(KILLEEN, Texas) — Calling himself a “mujahedeen,” or Muslim holy warrior, Maj. Nidal Hasan, an Army psychologist accused of a shooting rampage that left 13 people dead at Ft. Hood in Texas, made a brief opening statement at the start of his dramatic court martial, in which the accused gunman is expected to question victims of the attack.
Hasan, who was left paralyzed after police, responding to the deadliest shooting on a U.S. military installation ever, shot him in the back, is representing himself. “The evidence will clearly show that I am the shooter,” he said.
“We Mujahedeen are imperfect soldiers trying to form a perfect religion. I apologize for any mistakes I made in this endeavor,” said Hasan.
The gunman has never denied entering the fort’s Soldier Readiness Processing Center, a busy building where unarmed soldiers were getting ready for upcoming deployments to Afghanistan, shouting “Allahu akbar,” Arabic for “God is great,” and opening fire.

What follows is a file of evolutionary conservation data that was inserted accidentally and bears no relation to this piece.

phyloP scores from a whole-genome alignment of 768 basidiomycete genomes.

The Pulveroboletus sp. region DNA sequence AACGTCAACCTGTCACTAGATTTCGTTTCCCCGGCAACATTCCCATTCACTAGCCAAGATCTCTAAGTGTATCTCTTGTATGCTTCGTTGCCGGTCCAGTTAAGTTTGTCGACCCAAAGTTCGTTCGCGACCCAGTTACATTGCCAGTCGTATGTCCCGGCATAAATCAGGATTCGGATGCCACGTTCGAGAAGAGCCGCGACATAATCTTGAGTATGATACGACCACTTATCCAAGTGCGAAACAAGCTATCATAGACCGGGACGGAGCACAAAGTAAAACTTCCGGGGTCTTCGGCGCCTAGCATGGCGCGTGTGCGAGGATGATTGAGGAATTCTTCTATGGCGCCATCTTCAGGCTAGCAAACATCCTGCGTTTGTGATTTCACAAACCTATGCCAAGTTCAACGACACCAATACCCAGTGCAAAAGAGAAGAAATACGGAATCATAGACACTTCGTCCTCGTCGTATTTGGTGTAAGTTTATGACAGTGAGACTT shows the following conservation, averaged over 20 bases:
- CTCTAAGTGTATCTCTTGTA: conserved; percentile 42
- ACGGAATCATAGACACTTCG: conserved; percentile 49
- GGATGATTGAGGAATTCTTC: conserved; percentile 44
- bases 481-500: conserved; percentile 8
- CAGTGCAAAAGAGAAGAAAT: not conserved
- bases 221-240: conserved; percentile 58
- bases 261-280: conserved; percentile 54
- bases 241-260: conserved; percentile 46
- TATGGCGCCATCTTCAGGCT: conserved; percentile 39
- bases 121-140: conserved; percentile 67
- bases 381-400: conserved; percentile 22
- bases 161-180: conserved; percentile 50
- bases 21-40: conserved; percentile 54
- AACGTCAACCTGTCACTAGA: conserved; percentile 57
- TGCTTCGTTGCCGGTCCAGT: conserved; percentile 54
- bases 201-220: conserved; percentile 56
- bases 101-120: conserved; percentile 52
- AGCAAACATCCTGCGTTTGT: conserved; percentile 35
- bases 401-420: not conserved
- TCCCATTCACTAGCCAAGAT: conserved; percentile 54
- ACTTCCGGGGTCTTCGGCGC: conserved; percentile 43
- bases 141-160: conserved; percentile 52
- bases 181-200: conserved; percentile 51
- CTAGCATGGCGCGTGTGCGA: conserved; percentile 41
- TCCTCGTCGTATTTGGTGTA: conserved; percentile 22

During the trial at Ft. Hood, he is expected to cross-examine some of the more than 30 people injured in the 2009 shooting spree.
Prosecutors accused Hasan of wanting to kill Americans as part of a plan to conduct a Muslim holy war or jihad.
“He didn’t want to deploy and he came to believe he had a jihad duty to murder soldiers,” said Col. Steve Henricks. He wanted to “kill as many soldiers as he could.”
The trial, which is estimated to have cost the federal government $5 million, opened under heavy security. Armed guards ring the courthouse, surrounded by a fence of metal shipping containers stacked three high, and specially constructed sand-filled barriers.
Hasan, who is wheelchair bound, was flown to the fort by helicopter from the nearby Bell County Jail. He must take a 15 minute break to stretch about every four hours, and has to lift himself off his wheelchair for about a minute every half hour to avoid developing sores.
Judge Col. Tara Osborn told a jury of 12 Army officers that the trial could take months to complete.
If found guilty, Hasan faces the death penalty. The court would not allow him to plead guilty, automatically avoiding trial and subsequently the possibility of a death sentence.
The military has not executed an active duty U.S. serviceman since 1961.
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